As Hagupit slowed down and continued a weakening trend, the eye became cloud-filled early on December 5, and the typhoon was no longer equivalent to Category 5 of the SSHWS.[24][25] Because of a robust poleward outflow channel into the mid-latitude westerlies to the north, the eye was clearer and surrounded by a symmetric annulus of intense convection afterwards, and the JMA also indicated the brief intensification at noon.[26] Moreover, a slight break in the steering and the zonal flow along the southern periphery of the mid-latitude trough lacked the dynamics to influence Hagupit, making the typhoon move westward very slowly.[27] Outflow in the southeast quadrant got hampered due to subsidence associated with an upper-level trough, resulting a cloud-filled eye again. Thus, Hagupit weakened further, as well as the JTWC downgraded it to a typhoon early on December 6.[6][28] At 21:15 PST (13:15 UTC), Typhoon Hagupit made landfall over Dolores, Eastern Samar, when the 10-minute maximum sustained winds were at 165 km/h (105 mph).[7][16] A half of day later, the system made the second landfall over Cataingan, Masbate and turned west-northwestward.[29]

Owing to land interaction and the slow movement, the JMA downgraded Hagupit to a severe tropical storm on December 7, at 21:00 UTC.[30] The JTWC also downgraded Hagupit to a tropical storm early on December 8, right before this fragmented system made its third landfall over Torrijos, Marinduque.[31][32] After the fourth landfall over San Juan, Batangas at 17:45 PST (09:45 UTC), the JMA downgraded Hagupit to a tropical storm at noon.[8][33] On 9 December, deep convection over the LLCC weakened significantly when Hagupit arrived at the South China Sea and turned westward, although good poleward outflow channel tapping into the mid-latitude westerlies helped the system sustain its minimal tropical storm intensity.[9] Soon after that, due to a marginally favorable environment, deep convection over the partially exposed LLCC increased again.[34] Hagupit briefly intensified in the afternoon on December 9, under moderate vertical wind shear offset by vigorous poleward outflow into the strong westerly flow to the north.[35] However, deep convection began to be displaced from the partially exposed LLCC one day after.[36]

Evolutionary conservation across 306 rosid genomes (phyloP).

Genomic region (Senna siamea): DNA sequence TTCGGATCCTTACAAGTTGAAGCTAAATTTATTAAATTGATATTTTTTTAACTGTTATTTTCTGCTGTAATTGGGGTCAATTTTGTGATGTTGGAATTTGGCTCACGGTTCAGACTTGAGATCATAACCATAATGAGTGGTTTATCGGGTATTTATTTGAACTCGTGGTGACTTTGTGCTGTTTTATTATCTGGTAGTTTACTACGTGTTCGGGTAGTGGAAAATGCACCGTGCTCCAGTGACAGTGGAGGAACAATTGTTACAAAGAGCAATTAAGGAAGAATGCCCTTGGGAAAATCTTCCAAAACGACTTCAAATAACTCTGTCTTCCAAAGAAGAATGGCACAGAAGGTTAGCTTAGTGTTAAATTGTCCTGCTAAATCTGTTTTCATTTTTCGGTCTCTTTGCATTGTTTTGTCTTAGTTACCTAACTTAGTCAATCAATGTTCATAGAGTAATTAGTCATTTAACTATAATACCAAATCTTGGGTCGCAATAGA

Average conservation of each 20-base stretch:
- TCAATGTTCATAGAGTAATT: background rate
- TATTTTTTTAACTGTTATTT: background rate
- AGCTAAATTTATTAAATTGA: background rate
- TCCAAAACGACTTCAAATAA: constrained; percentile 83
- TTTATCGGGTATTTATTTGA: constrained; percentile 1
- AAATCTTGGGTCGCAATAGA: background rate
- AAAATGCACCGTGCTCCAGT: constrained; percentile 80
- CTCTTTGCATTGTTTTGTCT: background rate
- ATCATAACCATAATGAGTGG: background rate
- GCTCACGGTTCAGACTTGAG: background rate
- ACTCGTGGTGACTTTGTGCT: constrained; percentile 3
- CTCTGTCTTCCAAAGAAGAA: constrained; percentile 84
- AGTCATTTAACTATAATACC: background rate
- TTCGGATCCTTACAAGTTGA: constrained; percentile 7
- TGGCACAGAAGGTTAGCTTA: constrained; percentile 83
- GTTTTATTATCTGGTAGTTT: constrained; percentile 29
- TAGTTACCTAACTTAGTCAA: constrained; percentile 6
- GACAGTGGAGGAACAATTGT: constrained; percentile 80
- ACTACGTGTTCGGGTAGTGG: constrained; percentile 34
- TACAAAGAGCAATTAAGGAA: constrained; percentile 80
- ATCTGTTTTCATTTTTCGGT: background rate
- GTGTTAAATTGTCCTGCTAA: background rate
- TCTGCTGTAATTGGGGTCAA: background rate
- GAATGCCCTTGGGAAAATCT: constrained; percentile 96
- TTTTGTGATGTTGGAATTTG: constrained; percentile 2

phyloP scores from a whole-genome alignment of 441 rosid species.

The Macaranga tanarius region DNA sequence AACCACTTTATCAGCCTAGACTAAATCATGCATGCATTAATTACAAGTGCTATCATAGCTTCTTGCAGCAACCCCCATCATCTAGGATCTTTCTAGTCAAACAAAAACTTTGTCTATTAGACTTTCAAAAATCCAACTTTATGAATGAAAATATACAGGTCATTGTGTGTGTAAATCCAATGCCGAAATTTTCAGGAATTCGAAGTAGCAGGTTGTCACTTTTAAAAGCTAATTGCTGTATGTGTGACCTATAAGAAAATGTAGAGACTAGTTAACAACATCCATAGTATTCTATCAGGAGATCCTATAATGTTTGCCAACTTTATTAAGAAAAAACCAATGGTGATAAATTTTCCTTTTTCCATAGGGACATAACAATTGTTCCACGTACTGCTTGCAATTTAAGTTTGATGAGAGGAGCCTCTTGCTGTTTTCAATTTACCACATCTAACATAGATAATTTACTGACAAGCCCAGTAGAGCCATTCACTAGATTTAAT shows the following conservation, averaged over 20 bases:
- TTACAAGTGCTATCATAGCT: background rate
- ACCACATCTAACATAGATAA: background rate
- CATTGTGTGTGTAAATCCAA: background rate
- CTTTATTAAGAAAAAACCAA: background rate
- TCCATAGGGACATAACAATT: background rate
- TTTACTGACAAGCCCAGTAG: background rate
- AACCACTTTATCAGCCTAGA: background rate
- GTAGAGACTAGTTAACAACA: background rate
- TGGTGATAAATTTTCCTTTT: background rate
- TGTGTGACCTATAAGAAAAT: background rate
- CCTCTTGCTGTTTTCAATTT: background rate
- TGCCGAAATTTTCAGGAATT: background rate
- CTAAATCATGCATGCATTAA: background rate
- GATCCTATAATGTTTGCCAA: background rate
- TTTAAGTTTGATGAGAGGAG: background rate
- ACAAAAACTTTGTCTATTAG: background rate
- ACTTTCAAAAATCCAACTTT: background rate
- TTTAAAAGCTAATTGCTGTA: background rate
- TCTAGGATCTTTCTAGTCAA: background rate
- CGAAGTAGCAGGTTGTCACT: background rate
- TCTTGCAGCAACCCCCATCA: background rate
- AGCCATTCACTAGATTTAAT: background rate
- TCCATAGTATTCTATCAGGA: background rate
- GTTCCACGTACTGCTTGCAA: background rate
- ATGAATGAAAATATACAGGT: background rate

On December 11, despite favorable poleward outflow, Hagupit was not able to overcome upper-level subsidence in the southeastern quadrant and increasing vertical wind shear, as low-level northeasterly winds became completely out of phase with the upper-level.[37] Consequently, the JMA downgraded it to a tropical depression, so did the JTWC.[10][38] When the LLCC of Hagupit was displaced from the deep convection, and was rapidly unraveling early on December 12, the JTWC issued its final warning on Hagupit.[39] Hagupit eventually dissipated southeast of Ho Chi Minh City, Vietnam, before noon on December 12.[40][41]

Preparations[edit]

PSWS Map in the Philippines during the passage of Typhoon Hagupit (Ruby)

Typhoon Hagupit, also known as Typhoon Ruby, entered the area late on December 3, in the same time it was upgraded into a Category 5 super typhoon. With this, the NDRRMC reported that schools were suspended in the areas: Samar, Biliran and Tacloban during December 4–5.[42] On December 5, the NDRRMC had put up Signal Warnings No. 1 and 2 from the lower part of Luzon to the upper part of Mindanao. Rough seas and gale force winds were warned over the seaboards over the eastern part of the country.[43] The Department of Health will be under Code Red alert at DOH-retained hospitals in regions expected to be hit by the typhoon starting on December 6.[44] In the same time, PAGASA has put up a Signal No. 3 warnings over Samar and they are expecting a storm surge up to 4 metres high.[45] Residents in at least 42 areas in Bicol and Visayas may have to take precautionary measures against possible storm surges due to Ruby. As of 7:30 a.m. Project NOAH said three of the 42 are under Storm Surge Advisory (SSA) 3, 11 are under SSA 2, and the rest are under SSA 1. SSA 3 involves waves of up to four meters above sea level; SSA 2 three meters; and SSA 1 two meters.[46] It was also reported that schools and businesses were closed from December 5–6 in places in Visayas and southern Luzon.[47]

Because of a slow-moving typhoon, preparations were further warned in areas such as southern Luzon and western Visayas. The PAGASA and NDRRMC warned that classes and businesses were suspended again during December 8–9 in Regions III, IV-A, IV-B and NCR.[48] Early on December 8, the PAGASA had issued a Signal No. 2 warning over Metro Manila and the MMDA has also been put on red alert because of the typhoon.[49] On 8 December, the NDRRMC had reported that other regions such as Regions I, V, VII and CARAGA has no classes during December 8–9.[50]